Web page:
October 10 Update - Not as cold this morning, and as expected the clouds are approaching from the west. Expect a few scraggly showers to stumble through this afternoon, but they will be of little consequence. It's the air behind this front that has our attention. Like the maps below, we'll once again be watching the 'radiational cooling' settle in. Thursday morning should end up being the coldest yet around the region, with near freezing temperatures along I-64, and interior Ohio approaching the upper 20s.
The National Weather Service has issued a FREEZE WATCH for this occasion (tomorrow morning), and you can see that on the maps below. It can get confusing, so just remember that the Freeze situation is for tomorrow morning, and not today (though today will be quite chilly enough for the kids waiting for the AM bus)
Shiver me timbers! It's a chilly Tuesday morning :-)
Today starts off with an interesting set-up of weather for the local area. A departing storm system (from yesterday) has cleared out many of the clouds, with the exception of counties close to the mountains. Radiational cooling will set in where the skies are clear, pushing the temperatures down to the dewpoints. Current projections of this value (which is much slower to change compared to the actual air temperature, so it's a good gauge of overnight lows in clear-sky scenarios) are as follows:
|NAM - Dew Points - Tuesday AM|
Once again, just like last night, pay attention to the continuously updating maps below that will show current temperatures and any/all watches and warnings for frosts/freezes.
A saving grace that will ride in just as these dewpoints are reached, particularly for folks in southern Kentucky on up Corridor-G through to the Kanawha Valley will be the fog. This insulates the ground a bit and stunts the heat loss through radiational cooling. Now, temperatures will already be pretty chilly at this point, but we're talking about staying above freezing at this point :-)
Here's a map where you can track the fog. Naturally this will only be useful in these early morning - late morning hours:
|GOES-13 Fog Product (Experimental)||GOES-13 Fog Depth Estimate|
The deeper the "fog depth" on the right-hand map, the less likely it's going to break early :-)
Get those kids dressed in layers though, because sunshine will eventually burn off the fog and low clouds, rebounding the temperatures to a wonderful contrast to today. How about the 60s in the afternoon? It's still not warmer than normal, but considering we were around 20-degrees colder in spots for much of the day yesterday, it will help quite a bit.
Next chance for rain...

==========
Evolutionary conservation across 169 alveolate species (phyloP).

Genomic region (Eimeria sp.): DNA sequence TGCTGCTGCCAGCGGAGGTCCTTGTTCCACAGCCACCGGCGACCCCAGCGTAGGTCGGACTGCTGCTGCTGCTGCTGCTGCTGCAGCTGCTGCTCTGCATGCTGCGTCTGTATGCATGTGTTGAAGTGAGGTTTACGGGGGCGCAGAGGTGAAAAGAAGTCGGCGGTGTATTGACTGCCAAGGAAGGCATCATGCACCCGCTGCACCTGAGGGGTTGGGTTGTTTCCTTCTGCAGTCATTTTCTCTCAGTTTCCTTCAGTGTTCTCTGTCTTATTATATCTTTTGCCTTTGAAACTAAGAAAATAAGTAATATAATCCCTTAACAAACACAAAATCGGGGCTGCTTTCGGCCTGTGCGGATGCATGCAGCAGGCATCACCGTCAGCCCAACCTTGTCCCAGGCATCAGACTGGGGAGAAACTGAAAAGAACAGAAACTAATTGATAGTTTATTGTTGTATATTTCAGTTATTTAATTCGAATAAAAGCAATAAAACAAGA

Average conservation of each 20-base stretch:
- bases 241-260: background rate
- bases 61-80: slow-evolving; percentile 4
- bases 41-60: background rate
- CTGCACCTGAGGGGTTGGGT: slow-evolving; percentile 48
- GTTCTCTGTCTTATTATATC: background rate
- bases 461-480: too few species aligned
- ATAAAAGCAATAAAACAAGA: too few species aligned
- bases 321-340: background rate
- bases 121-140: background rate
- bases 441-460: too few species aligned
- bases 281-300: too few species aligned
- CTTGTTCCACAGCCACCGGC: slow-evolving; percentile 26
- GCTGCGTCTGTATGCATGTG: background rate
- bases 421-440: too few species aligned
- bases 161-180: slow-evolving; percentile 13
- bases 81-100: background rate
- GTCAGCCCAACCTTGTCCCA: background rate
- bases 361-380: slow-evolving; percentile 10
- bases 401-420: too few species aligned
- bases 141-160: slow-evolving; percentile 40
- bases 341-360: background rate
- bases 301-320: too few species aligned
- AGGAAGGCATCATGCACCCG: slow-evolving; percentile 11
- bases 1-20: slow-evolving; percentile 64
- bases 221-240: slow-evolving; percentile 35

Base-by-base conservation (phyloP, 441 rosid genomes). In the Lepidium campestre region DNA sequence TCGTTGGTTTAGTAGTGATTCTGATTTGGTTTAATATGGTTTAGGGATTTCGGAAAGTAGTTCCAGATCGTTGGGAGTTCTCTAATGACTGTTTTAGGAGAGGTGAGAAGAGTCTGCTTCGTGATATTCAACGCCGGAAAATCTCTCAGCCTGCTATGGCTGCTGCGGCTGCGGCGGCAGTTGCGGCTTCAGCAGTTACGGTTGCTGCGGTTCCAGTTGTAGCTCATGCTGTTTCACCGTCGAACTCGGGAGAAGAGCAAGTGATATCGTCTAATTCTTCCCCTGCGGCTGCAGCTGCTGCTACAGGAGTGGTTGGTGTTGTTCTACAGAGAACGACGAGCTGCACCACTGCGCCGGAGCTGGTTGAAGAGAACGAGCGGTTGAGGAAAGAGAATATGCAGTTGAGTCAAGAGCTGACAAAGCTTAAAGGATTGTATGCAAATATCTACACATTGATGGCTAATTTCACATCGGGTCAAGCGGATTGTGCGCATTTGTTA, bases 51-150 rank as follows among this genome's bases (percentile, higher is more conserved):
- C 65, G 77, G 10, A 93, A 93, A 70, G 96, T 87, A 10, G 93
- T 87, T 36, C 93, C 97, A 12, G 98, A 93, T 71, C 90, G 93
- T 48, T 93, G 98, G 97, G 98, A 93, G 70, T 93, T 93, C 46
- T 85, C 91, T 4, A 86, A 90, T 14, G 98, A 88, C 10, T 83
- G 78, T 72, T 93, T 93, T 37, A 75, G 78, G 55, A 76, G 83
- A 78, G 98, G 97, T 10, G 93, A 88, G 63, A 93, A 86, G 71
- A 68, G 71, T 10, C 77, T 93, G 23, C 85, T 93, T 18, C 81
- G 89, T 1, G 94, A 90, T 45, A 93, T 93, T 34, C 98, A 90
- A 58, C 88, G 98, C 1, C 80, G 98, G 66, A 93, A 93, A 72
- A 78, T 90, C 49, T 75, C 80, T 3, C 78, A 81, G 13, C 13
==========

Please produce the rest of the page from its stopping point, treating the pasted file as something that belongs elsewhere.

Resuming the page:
The wind pattern in the upper levels of the atmosphere, also refered to as the "steering currents" and the "jet stream" is presenting a "zonal flow". This is a fast-moving west-to-east format that prevents big storms from forming but also moves things in and through at a fluid pace. If you look at the 7-Day forecast you'll notice near alternating days of sunshine and shower activity. Don't expect these showers to amount to much, but it's a good sign that the pattern is ...the way it is.
|NAM - Surface Winds - Wednesday PM||NAM - Precipitation - Wednesday PM||NAM - Winds By Altitude - Wednesday PM|
Yes, that far-right image is a little long... but it's important to see how the winds stack by altitude. You can clearly see the swift steering currents aloft, and they are separated somewhat at the surface. Nevertheless, from the left-hand map we can gather that there will be some of that fast-moving air mixing down to the surface (that whole 'shear' thing we've talked about). Not too breezy, but if you sense the winds picking up at times, now you know where it's coming from. As far as the actual moisture on Wednesday, it leaves a lot to be desired (though I doubt anyone's complaining).
Another thing that will be a treat for those who like the sunny and warm weather will be what's coming later in the week. Not completely dry (as the 7-day evidences below), but getting some of the warmth back that early October is known to have can't be all bad, right? Here are some of the numbers:
|GFS - Max Temps - Friday||GFS - Max Temps - Saturday||GFS - Max Temps - Sunday|
You know there's going to be some great hours for outdoor weather in there somewhere! These kinds of days will be in shorter and shorter supply going forward. We touched 80 last week... now we're happy getting back to the 70s. Before you know it, even the 50s of yesterday will be considered 'warm' :-)
|Regional Radar/Satellite with Warnings Tracking||
From the Storm Prediction Center (below): Click For a Larger Image
|Activity Overview||Storm Outlook||Watches||Potential Watches||Storm Reports|
|Temperatures||HD Doppler Radar||Estimated Rainfall||Active Warnings|
|Click For Larger||Click For Interactive Radar||Click For Larger||Click For Larger|
Have a great day everyone!